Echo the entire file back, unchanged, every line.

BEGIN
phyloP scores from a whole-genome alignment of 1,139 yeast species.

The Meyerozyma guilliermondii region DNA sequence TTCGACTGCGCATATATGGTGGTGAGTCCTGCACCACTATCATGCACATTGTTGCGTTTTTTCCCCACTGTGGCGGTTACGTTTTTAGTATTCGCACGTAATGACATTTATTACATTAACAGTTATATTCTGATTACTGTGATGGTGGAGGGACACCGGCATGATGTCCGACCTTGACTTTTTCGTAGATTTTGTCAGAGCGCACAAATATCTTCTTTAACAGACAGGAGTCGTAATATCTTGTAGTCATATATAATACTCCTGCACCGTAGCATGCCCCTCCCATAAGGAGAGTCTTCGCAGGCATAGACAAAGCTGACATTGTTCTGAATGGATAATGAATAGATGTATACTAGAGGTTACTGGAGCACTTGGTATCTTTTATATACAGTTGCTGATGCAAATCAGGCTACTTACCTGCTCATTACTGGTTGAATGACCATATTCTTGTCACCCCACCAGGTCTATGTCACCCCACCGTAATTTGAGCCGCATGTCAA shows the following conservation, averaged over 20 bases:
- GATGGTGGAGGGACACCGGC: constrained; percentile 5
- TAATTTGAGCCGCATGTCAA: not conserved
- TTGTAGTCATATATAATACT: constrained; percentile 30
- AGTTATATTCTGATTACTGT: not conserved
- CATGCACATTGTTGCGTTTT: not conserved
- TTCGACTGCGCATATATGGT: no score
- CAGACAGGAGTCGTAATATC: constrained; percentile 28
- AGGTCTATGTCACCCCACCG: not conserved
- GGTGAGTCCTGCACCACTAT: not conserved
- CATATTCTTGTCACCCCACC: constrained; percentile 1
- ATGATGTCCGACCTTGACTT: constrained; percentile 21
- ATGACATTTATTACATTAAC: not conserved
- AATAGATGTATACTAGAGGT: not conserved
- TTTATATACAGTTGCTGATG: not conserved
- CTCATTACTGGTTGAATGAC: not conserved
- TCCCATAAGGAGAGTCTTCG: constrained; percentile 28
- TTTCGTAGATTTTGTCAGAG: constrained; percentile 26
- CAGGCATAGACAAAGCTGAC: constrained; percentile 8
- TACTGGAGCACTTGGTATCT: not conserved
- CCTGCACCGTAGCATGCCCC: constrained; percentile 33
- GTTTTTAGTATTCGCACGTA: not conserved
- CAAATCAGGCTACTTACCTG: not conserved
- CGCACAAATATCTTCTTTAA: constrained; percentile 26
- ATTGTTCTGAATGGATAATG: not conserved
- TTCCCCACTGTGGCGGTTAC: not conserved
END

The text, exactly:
phyloP scores from a whole-genome alignment of 1,139 yeast species.

The Meyerozyma guilliermondii region DNA sequence TTCGACTGCGCATATATGGTGGTGAGTCCTGCACCACTATCATGCACATTGTTGCGTTTTTTCCCCACTGTGGCGGTTACGTTTTTAGTATTCGCACGTAATGACATTTATTACATTAACAGTTATATTCTGATTACTGTGATGGTGGAGGGACACCGGCATGATGTCCGACCTTGACTTTTTCGTAGATTTTGTCAGAGCGCACAAATATCTTCTTTAACAGACAGGAGTCGTAATATCTTGTAGTCATATATAATACTCCTGCACCGTAGCATGCCCCTCCCATAAGGAGAGTCTTCGCAGGCATAGACAAAGCTGACATTGTTCTGAATGGATAATGAATAGATGTATACTAGAGGTTACTGGAGCACTTGGTATCTTTTATATACAGTTGCTGATGCAAATCAGGCTACTTACCTGCTCATTACTGGTTGAATGACCATATTCTTGTCACCCCACCAGGTCTATGTCACCCCACCGTAATTTGAGCCGCATGTCAA shows the following conservation, averaged over 20 bases:
- GATGGTGGAGGGACACCGGC: constrained; percentile 5
- TAATTTGAGCCGCATGTCAA: not conserved
- TTGTAGTCATATATAATACT: constrained; percentile 30
- AGTTATATTCTGATTACTGT: not conserved
- CATGCACATTGTTGCGTTTT: not conserved
- TTCGACTGCGCATATATGGT: no score
- CAGACAGGAGTCGTAATATC: constrained; percentile 28
- AGGTCTATGTCACCCCACCG: not conserved
- GGTGAGTCCTGCACCACTAT: not conserved
- CATATTCTTGTCACCCCACC: constrained; percentile 1
- ATGATGTCCGACCTTGACTT: constrained; percentile 21
- ATGACATTTATTACATTAAC: not conserved
- AATAGATGTATACTAGAGGT: not conserved
- TTTATATACAGTTGCTGATG: not conserved
- CTCATTACTGGTTGAATGAC: not conserved
- TCCCATAAGGAGAGTCTTCG: constrained; percentile 28
- TTTCGTAGATTTTGTCAGAG: constrained; percentile 26
- CAGGCATAGACAAAGCTGAC: constrained; percentile 8
- TACTGGAGCACTTGGTATCT: not conserved
- CCTGCACCGTAGCATGCCCC: constrained; percentile 33
- GTTTTTAGTATTCGCACGTA: not conserved
- CAAATCAGGCTACTTACCTG: not conserved
- CGCACAAATATCTTCTTTAA: constrained; percentile 26
- ATTGTTCTGAATGGATAATG: not conserved
- TTCCCCACTGTGGCGGTTAC: not conserved